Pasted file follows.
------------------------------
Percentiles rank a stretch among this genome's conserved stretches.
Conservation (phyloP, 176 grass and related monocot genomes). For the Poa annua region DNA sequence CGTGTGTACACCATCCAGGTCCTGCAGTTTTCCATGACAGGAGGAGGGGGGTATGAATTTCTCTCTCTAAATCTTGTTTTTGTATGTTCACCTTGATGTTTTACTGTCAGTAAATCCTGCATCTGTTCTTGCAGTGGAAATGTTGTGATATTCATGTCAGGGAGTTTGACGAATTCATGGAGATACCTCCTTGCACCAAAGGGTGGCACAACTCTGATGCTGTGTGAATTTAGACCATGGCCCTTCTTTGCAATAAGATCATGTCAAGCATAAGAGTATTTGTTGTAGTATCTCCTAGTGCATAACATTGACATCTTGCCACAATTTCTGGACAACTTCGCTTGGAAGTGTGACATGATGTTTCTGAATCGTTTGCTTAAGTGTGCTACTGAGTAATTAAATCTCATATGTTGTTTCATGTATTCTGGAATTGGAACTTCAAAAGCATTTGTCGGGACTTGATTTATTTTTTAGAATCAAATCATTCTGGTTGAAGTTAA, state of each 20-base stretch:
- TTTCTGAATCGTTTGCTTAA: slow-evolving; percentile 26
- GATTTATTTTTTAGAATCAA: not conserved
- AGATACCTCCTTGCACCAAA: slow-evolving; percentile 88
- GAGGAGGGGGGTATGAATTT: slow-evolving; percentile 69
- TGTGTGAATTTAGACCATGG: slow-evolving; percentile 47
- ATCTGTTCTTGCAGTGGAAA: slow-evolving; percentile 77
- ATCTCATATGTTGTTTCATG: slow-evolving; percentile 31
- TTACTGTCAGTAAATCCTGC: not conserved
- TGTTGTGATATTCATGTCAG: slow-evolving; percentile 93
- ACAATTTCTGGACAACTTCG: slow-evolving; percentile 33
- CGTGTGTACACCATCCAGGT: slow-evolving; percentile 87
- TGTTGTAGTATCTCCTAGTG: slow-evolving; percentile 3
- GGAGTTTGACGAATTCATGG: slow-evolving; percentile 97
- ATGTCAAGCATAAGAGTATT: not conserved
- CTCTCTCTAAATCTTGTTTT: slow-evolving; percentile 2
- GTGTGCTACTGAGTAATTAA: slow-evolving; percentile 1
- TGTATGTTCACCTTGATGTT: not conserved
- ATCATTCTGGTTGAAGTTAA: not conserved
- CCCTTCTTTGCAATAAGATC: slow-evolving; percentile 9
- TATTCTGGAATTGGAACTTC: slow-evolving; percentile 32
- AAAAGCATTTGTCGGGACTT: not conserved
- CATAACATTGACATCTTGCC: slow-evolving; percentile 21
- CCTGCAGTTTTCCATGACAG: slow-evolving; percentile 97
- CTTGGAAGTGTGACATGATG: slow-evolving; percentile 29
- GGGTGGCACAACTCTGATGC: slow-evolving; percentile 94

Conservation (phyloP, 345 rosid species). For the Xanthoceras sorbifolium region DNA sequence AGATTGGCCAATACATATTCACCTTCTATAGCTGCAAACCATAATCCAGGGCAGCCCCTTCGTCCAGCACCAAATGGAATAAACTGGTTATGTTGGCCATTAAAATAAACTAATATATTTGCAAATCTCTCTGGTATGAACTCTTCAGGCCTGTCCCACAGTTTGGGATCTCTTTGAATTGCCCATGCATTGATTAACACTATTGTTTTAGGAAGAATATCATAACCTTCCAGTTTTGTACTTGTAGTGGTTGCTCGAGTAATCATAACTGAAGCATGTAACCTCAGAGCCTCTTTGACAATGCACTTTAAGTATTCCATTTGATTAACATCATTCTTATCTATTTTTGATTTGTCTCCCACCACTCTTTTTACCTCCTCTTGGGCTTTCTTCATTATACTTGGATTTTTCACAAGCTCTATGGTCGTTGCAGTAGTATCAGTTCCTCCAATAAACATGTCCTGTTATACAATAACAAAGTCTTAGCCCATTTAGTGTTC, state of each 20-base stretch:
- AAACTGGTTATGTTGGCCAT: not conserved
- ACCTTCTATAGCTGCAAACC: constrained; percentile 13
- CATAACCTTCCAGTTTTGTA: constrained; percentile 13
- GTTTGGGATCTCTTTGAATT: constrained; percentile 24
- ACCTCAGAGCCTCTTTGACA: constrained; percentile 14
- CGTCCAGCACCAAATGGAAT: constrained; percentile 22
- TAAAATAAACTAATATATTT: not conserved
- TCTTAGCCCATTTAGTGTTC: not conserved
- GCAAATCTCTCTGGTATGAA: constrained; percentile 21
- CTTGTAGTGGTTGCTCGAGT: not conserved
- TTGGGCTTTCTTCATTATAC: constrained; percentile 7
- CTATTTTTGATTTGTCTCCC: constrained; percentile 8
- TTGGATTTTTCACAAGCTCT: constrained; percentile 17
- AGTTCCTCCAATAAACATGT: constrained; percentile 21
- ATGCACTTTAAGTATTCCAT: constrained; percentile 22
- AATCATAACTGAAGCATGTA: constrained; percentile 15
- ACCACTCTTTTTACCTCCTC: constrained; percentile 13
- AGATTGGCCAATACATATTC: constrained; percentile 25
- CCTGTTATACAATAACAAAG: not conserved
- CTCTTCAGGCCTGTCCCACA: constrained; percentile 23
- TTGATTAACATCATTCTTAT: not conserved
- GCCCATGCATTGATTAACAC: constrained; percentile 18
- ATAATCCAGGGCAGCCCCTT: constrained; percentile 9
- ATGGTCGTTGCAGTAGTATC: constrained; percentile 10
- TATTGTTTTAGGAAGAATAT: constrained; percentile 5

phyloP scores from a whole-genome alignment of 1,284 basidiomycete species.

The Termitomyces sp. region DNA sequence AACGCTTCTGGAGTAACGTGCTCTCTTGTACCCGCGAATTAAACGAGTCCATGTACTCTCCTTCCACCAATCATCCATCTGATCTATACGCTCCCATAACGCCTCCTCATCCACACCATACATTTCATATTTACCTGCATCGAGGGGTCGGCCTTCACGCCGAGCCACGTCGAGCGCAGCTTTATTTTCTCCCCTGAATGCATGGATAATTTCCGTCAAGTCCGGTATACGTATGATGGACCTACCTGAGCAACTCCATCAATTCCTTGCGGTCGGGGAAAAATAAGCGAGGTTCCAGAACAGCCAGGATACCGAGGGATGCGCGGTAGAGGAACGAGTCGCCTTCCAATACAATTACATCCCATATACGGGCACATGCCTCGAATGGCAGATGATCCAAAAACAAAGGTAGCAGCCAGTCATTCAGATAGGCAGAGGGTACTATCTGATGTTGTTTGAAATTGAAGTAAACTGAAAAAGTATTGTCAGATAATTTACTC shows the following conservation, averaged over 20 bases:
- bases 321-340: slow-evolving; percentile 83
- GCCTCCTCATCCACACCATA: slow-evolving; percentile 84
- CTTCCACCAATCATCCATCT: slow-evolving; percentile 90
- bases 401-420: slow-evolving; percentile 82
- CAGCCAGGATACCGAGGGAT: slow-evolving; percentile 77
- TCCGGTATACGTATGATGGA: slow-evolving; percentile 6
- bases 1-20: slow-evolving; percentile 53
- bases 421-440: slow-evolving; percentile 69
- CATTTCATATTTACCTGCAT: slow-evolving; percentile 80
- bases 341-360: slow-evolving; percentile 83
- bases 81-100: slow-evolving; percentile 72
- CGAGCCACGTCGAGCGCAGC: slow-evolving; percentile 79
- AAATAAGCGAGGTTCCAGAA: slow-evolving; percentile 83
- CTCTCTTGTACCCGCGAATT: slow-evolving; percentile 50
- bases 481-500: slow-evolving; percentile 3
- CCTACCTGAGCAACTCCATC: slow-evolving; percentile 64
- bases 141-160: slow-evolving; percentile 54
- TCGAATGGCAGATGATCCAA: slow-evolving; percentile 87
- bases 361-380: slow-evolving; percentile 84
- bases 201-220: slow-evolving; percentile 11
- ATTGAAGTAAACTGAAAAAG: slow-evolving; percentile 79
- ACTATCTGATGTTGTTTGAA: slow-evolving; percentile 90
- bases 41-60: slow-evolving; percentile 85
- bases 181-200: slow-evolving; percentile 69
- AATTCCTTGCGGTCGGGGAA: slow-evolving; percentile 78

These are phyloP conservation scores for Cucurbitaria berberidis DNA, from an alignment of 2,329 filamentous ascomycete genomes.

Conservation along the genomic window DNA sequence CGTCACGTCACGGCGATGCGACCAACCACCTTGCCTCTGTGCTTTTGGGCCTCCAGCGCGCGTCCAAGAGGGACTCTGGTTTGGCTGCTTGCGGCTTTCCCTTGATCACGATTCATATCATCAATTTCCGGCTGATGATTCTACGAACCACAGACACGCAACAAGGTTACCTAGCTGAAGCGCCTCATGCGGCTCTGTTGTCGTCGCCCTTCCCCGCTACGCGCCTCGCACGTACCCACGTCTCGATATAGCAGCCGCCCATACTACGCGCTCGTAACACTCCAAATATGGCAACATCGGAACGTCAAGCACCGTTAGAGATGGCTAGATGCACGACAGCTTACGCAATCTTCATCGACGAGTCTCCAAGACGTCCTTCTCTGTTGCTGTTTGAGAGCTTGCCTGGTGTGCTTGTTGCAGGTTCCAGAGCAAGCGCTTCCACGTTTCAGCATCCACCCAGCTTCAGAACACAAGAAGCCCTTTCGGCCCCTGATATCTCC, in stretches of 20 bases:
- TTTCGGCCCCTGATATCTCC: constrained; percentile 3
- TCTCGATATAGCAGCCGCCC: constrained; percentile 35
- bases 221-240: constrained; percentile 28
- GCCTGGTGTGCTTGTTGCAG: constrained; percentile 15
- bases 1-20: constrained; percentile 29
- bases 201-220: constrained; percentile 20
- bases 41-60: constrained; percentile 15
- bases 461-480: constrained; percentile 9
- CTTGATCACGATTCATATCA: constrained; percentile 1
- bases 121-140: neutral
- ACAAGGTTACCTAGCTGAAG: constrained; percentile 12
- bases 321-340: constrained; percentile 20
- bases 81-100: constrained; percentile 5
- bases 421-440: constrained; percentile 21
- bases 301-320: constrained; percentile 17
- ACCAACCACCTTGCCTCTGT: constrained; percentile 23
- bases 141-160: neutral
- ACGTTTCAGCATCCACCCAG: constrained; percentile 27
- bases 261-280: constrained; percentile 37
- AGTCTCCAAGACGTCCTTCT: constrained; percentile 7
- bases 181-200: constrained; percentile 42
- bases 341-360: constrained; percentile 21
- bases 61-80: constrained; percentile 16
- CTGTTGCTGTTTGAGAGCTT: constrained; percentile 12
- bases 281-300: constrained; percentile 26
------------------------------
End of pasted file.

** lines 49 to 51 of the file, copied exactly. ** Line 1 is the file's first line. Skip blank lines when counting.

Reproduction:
- TTGATTAACATCATTCTTAT: not conserved
- GCCCATGCATTGATTAACAC: constrained; percentile 18
- ATAATCCAGGGCAGCCCCTT: constrained; percentile 9